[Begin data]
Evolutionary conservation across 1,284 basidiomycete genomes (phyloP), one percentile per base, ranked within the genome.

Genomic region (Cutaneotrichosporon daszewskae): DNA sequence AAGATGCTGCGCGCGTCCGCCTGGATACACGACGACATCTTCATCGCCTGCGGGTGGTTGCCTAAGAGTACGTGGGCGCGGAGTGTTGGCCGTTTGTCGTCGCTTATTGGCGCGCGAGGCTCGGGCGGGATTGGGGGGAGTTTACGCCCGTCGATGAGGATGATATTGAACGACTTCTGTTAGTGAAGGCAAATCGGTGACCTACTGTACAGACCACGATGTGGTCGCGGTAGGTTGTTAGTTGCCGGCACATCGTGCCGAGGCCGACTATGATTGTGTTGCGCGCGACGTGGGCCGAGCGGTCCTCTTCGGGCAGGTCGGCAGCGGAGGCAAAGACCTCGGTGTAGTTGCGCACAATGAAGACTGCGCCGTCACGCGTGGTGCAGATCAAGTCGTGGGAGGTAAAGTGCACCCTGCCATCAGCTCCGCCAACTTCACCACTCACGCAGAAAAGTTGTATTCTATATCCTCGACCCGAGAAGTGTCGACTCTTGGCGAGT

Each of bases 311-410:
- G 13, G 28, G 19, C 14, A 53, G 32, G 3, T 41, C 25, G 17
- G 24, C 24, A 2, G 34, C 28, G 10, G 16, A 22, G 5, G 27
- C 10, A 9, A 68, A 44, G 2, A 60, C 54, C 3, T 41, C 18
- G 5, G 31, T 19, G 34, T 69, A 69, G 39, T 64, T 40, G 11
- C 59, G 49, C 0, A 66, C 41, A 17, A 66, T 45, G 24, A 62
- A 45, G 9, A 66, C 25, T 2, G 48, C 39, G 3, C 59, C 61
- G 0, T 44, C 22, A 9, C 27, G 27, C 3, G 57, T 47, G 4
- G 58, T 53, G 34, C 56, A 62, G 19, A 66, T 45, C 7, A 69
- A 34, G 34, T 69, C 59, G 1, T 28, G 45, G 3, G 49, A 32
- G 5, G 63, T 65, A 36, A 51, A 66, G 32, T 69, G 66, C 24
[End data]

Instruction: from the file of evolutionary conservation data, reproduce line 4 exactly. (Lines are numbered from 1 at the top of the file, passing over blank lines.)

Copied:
- G 13, G 28, G 19, C 14, A 53, G 32, G 3, T 41, C 25, G 17